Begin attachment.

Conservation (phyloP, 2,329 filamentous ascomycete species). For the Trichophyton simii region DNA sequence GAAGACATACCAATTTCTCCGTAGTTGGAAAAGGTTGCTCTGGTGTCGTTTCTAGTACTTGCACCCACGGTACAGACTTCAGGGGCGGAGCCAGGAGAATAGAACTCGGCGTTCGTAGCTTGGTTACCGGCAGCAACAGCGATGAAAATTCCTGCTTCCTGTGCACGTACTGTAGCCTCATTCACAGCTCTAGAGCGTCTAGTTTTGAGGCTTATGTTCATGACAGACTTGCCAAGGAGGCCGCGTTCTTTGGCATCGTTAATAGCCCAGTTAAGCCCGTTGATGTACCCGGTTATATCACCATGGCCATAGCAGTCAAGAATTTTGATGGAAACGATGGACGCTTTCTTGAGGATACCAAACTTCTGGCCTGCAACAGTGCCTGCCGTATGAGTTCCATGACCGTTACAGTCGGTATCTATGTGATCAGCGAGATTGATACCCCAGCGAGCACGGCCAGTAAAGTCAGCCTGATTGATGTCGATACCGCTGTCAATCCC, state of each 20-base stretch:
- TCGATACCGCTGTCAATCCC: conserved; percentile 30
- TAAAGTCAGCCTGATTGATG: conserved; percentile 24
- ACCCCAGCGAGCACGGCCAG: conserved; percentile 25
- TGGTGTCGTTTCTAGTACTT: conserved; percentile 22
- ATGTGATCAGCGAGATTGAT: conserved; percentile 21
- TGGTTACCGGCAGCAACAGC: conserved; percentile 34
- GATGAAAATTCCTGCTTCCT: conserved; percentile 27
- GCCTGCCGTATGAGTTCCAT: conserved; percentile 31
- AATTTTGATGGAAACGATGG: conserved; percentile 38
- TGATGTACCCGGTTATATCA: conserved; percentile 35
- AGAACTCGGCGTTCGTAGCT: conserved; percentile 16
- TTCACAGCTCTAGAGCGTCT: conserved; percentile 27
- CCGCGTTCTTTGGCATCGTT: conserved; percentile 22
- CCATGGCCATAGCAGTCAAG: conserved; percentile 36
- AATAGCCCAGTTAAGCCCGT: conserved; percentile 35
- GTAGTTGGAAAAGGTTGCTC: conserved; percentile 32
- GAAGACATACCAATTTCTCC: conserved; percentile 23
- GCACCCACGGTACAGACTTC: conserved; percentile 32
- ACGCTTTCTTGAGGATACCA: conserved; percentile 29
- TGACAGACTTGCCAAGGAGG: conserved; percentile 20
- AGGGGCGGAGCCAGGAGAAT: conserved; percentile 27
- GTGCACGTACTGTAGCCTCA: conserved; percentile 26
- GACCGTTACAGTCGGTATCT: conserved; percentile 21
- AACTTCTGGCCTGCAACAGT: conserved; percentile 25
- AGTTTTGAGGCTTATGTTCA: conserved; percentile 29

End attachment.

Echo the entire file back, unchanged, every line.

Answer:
Conservation (phyloP, 2,329 filamentous ascomycete species). For the Trichophyton simii region DNA sequence GAAGACATACCAATTTCTCCGTAGTTGGAAAAGGTTGCTCTGGTGTCGTTTCTAGTACTTGCACCCACGGTACAGACTTCAGGGGCGGAGCCAGGAGAATAGAACTCGGCGTTCGTAGCTTGGTTACCGGCAGCAACAGCGATGAAAATTCCTGCTTCCTGTGCACGTACTGTAGCCTCATTCACAGCTCTAGAGCGTCTAGTTTTGAGGCTTATGTTCATGACAGACTTGCCAAGGAGGCCGCGTTCTTTGGCATCGTTAATAGCCCAGTTAAGCCCGTTGATGTACCCGGTTATATCACCATGGCCATAGCAGTCAAGAATTTTGATGGAAACGATGGACGCTTTCTTGAGGATACCAAACTTCTGGCCTGCAACAGTGCCTGCCGTATGAGTTCCATGACCGTTACAGTCGGTATCTATGTGATCAGCGAGATTGATACCCCAGCGAGCACGGCCAGTAAAGTCAGCCTGATTGATGTCGATACCGCTGTCAATCCC, state of each 20-base stretch:
- TCGATACCGCTGTCAATCCC: conserved; percentile 30
- TAAAGTCAGCCTGATTGATG: conserved; percentile 24
- ACCCCAGCGAGCACGGCCAG: conserved; percentile 25
- TGGTGTCGTTTCTAGTACTT: conserved; percentile 22
- ATGTGATCAGCGAGATTGAT: conserved; percentile 21
- TGGTTACCGGCAGCAACAGC: conserved; percentile 34
- GATGAAAATTCCTGCTTCCT: conserved; percentile 27
- GCCTGCCGTATGAGTTCCAT: conserved; percentile 31
- AATTTTGATGGAAACGATGG: conserved; percentile 38
- TGATGTACCCGGTTATATCA: conserved; percentile 35
- AGAACTCGGCGTTCGTAGCT: conserved; percentile 16
- TTCACAGCTCTAGAGCGTCT: conserved; percentile 27
- CCGCGTTCTTTGGCATCGTT: conserved; percentile 22
- CCATGGCCATAGCAGTCAAG: conserved; percentile 36
- AATAGCCCAGTTAAGCCCGT: conserved; percentile 35
- GTAGTTGGAAAAGGTTGCTC: conserved; percentile 32
- GAAGACATACCAATTTCTCC: conserved; percentile 23
- GCACCCACGGTACAGACTTC: conserved; percentile 32
- ACGCTTTCTTGAGGATACCA: conserved; percentile 29
- TGACAGACTTGCCAAGGAGG: conserved; percentile 20
- AGGGGCGGAGCCAGGAGAAT: conserved; percentile 27
- GTGCACGTACTGTAGCCTCA: conserved; percentile 26
- GACCGTTACAGTCGGTATCT: conserved; percentile 21
- AACTTCTGGCCTGCAACAGT: conserved; percentile 25
- AGTTTTGAGGCTTATGTTCA: conserved; percentile 29